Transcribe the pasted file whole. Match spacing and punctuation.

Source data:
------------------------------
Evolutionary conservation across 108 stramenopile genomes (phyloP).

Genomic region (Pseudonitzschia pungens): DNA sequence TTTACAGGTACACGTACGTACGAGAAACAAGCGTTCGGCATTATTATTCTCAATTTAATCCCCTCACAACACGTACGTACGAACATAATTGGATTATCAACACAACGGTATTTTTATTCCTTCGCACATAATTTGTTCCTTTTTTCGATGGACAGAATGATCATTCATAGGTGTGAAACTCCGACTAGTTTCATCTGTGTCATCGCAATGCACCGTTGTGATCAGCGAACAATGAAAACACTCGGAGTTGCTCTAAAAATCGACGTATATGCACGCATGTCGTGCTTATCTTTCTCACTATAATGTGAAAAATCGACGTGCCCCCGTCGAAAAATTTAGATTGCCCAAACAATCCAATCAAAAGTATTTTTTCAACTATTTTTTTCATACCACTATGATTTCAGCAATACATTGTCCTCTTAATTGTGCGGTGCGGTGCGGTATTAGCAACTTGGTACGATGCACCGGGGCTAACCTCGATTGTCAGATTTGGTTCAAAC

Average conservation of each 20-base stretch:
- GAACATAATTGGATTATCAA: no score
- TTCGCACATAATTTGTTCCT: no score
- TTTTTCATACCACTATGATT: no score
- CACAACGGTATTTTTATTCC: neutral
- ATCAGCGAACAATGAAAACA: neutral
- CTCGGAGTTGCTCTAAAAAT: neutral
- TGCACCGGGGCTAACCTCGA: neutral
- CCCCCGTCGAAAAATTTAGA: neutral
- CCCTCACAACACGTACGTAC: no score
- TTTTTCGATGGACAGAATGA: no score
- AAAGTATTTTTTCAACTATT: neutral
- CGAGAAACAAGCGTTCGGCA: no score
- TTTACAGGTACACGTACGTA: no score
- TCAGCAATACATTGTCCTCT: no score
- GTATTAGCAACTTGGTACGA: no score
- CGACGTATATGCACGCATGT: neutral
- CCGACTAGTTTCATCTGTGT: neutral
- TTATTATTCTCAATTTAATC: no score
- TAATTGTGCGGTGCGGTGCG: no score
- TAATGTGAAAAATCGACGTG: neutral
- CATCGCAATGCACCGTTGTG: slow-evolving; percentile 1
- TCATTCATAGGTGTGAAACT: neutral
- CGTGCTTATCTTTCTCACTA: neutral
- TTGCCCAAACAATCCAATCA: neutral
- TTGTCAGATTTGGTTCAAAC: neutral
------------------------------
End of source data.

Evolutionary conservation across 108 stramenopile genomes (phyloP).

Genomic region (Pseudonitzschia pungens): DNA sequence TTTACAGGTACACGTACGTACGAGAAACAAGCGTTCGGCATTATTATTCTCAATTTAATCCCCTCACAACACGTACGTACGAACATAATTGGATTATCAACACAACGGTATTTTTATTCCTTCGCACATAATTTGTTCCTTTTTTCGATGGACAGAATGATCATTCATAGGTGTGAAACTCCGACTAGTTTCATCTGTGTCATCGCAATGCACCGTTGTGATCAGCGAACAATGAAAACACTCGGAGTTGCTCTAAAAATCGACGTATATGCACGCATGTCGTGCTTATCTTTCTCACTATAATGTGAAAAATCGACGTGCCCCCGTCGAAAAATTTAGATTGCCCAAACAATCCAATCAAAAGTATTTTTTCAACTATTTTTTTCATACCACTATGATTTCAGCAATACATTGTCCTCTTAATTGTGCGGTGCGGTGCGGTATTAGCAACTTGGTACGATGCACCGGGGCTAACCTCGATTGTCAGATTTGGTTCAAAC

Average conservation of each 20-base stretch:
- GAACATAATTGGATTATCAA: no score
- TTCGCACATAATTTGTTCCT: no score
- TTTTTCATACCACTATGATT: no score
- CACAACGGTATTTTTATTCC: neutral
- ATCAGCGAACAATGAAAACA: neutral
- CTCGGAGTTGCTCTAAAAAT: neutral
- TGCACCGGGGCTAACCTCGA: neutral
- CCCCCGTCGAAAAATTTAGA: neutral
- CCCTCACAACACGTACGTAC: no score
- TTTTTCGATGGACAGAATGA: no score
- AAAGTATTTTTTCAACTATT: neutral
- CGAGAAACAAGCGTTCGGCA: no score
- TTTACAGGTACACGTACGTA: no score
- TCAGCAATACATTGTCCTCT: no score
- GTATTAGCAACTTGGTACGA: no score
- CGACGTATATGCACGCATGT: neutral
- CCGACTAGTTTCATCTGTGT: neutral
- TTATTATTCTCAATTTAATC: no score
- TAATTGTGCGGTGCGGTGCG: no score
- TAATGTGAAAAATCGACGTG: neutral
- CATCGCAATGCACCGTTGTG: slow-evolving; percentile 1
- TCATTCATAGGTGTGAAACT: neutral
- CGTGCTTATCTTTCTCACTA: neutral
- TTGCCCAAACAATCCAATCA: neutral
- TTGTCAGATTTGGTTCAAAC: neutral